Girl, 11, who survived cancer when she was five years old, says she now wants to become a doctor to help children like her
- Pippa Vickers was five when she was first diagnosed with leukaemia
- Now aged 11, she is planning to become a doctor to help other sick children
- She wants to discover a cancer treatment that doesn’t make you lose your hair
- You can donate to the Mail’s appeal online at www.cruk.org/dailymailappeal
Pippa Vickers was five when she was diagnosed with acute lymphoblastic leukaemia.
She survived and, now aged 11, is planning to become a doctor to help children like her.
It took years for her to get well – years filled with rounds of chemotherapy and emergency dashes to hospital every time she had a fever.
But with the support of her loving family, Pippa is back to full strength and focusing on her dream of becoming a doctor to help continue the work of Cancer Research.
Pippa, 11, was five when she was diagnosed with acute lymphoblastic leukaemia. She now wants to become a doctor to help others
Most of the 1,800 or so children in the UK who each year develop cancer are treated with long-standing therapies such as surgery, chemotherapy or radiotherapy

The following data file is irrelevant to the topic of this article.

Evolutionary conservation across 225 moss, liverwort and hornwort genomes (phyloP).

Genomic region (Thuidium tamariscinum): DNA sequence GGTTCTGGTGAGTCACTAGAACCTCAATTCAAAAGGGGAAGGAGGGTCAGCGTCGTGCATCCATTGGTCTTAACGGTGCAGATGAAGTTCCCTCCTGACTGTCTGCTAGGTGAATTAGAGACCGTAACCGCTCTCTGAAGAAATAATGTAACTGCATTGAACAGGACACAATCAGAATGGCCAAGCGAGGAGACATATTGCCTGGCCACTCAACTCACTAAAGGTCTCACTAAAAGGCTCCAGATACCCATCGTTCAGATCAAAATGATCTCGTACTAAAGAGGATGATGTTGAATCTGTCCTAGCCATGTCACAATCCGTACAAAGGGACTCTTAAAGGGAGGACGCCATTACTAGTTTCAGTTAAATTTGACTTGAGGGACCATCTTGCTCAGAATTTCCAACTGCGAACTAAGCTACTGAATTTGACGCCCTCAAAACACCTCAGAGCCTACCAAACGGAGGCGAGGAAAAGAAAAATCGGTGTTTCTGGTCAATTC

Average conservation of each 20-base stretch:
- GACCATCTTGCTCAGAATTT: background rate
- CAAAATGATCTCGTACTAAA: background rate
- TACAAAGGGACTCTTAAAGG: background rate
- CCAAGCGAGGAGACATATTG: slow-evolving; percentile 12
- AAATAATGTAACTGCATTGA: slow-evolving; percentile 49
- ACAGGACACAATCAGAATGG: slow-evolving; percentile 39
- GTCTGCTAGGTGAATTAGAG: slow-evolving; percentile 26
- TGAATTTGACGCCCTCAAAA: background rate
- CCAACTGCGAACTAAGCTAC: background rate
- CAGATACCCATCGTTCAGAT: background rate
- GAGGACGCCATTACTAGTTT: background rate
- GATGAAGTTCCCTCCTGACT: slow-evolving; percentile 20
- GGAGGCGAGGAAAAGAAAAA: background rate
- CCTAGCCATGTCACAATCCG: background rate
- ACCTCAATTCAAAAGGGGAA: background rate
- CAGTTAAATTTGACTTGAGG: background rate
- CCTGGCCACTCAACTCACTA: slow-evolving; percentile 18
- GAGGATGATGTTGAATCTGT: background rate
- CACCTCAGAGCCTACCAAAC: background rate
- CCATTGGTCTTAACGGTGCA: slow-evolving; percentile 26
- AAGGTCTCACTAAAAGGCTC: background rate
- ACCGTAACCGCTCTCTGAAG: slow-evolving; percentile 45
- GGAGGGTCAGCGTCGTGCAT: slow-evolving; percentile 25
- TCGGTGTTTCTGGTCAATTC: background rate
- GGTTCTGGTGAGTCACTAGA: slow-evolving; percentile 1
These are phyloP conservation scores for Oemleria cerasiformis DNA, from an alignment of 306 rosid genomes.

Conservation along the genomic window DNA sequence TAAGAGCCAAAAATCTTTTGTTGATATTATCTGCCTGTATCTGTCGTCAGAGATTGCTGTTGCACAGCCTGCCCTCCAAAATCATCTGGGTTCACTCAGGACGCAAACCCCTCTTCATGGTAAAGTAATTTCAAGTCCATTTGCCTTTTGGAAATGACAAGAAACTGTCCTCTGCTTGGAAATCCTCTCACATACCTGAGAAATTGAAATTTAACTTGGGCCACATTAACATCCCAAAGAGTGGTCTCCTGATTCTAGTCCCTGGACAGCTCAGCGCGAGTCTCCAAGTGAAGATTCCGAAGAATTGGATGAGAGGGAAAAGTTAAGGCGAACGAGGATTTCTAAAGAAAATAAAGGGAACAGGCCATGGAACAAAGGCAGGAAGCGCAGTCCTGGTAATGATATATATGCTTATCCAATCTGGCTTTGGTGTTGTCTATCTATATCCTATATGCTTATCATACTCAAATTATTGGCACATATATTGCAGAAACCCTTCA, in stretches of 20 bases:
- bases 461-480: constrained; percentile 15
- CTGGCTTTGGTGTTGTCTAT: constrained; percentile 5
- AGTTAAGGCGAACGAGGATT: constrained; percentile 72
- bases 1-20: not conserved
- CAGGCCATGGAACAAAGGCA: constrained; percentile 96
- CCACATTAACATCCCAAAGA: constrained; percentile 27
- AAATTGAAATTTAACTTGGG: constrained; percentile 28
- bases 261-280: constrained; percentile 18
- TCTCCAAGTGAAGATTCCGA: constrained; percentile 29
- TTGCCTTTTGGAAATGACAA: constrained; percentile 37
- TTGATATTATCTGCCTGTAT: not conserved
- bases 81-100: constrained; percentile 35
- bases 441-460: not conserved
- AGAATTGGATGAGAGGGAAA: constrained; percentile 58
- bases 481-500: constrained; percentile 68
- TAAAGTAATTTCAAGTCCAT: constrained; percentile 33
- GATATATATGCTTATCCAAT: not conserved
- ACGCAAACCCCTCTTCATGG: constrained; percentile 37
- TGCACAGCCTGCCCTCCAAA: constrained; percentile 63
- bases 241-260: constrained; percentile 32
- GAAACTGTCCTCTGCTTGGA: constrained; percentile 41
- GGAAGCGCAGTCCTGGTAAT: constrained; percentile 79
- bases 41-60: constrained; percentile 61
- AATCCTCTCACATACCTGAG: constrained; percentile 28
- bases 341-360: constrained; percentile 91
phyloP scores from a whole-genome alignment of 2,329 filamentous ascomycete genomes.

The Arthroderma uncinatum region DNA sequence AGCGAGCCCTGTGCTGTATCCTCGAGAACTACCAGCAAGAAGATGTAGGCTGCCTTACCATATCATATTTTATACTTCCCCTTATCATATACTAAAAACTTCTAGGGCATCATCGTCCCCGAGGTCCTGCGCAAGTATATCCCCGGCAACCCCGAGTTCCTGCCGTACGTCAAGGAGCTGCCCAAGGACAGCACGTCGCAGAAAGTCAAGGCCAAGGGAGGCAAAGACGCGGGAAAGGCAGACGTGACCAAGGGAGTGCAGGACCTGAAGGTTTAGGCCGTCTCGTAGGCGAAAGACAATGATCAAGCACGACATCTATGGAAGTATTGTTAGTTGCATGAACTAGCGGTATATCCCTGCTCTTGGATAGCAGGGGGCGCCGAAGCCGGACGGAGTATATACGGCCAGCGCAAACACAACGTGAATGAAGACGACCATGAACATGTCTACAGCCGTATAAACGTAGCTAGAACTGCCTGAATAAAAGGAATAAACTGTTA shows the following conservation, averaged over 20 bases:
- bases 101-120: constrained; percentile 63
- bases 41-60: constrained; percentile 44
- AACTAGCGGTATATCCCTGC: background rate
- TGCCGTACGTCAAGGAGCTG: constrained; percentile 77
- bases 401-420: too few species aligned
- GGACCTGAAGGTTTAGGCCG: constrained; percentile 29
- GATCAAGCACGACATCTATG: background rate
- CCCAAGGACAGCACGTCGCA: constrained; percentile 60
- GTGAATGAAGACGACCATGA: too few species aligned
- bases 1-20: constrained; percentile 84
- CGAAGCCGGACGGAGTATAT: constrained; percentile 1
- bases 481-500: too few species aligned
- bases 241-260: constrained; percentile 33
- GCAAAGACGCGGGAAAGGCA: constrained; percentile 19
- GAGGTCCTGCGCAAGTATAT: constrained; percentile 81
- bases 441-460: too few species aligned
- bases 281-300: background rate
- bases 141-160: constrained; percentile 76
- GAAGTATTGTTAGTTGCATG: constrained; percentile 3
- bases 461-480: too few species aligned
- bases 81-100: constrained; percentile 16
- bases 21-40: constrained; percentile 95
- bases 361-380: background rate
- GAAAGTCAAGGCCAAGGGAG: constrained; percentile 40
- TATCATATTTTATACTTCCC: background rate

Information on how to donate to the Mail’s children with cancer appeal can be found in the image above
This week, the Mail launched a major campaign with Cancer Research UK to raise money for children and young people with cancer.
And, below, Labour’s health spokesman Wes Streeting gives his backing to the Fighting to Beat Children’s Cancer appeal.
PROSTATE CANCER BREAKTHROUGH
Scientists have developed what has been hailed as the ‘most comprehensive tool to date’ to predict a man’s risk of developing prostate cancer.
The CanRisk-Prostate computer model, developed by Cambridge University and The Institute of Cancer Research in London, can generate a personalised risk score for prostate cancer by combining genetic data and detailed family history.
Pippa’s mother Laura, 38, from Guildford, Surrey, said that in the months leading up to her daughter’s diagnosis, the family was sent from pillar to post trying to find out what was wrong as her symptoms worsened and she struggled to walk or even sit up.
She added: ‘Before Pippa had the diagnosis, you read about it or see it on TV and you think, “That’s really sad, that poor child.” And you never think it will be you.’
Pippa was sent for intensive chemotherapy at the Royal Marsden Hospital while her mother and father, Thomas, juggled her care with looking after her younger twin sisters.
Her hair fell out, but her mother and sisters cut their hair too so she felt less alone.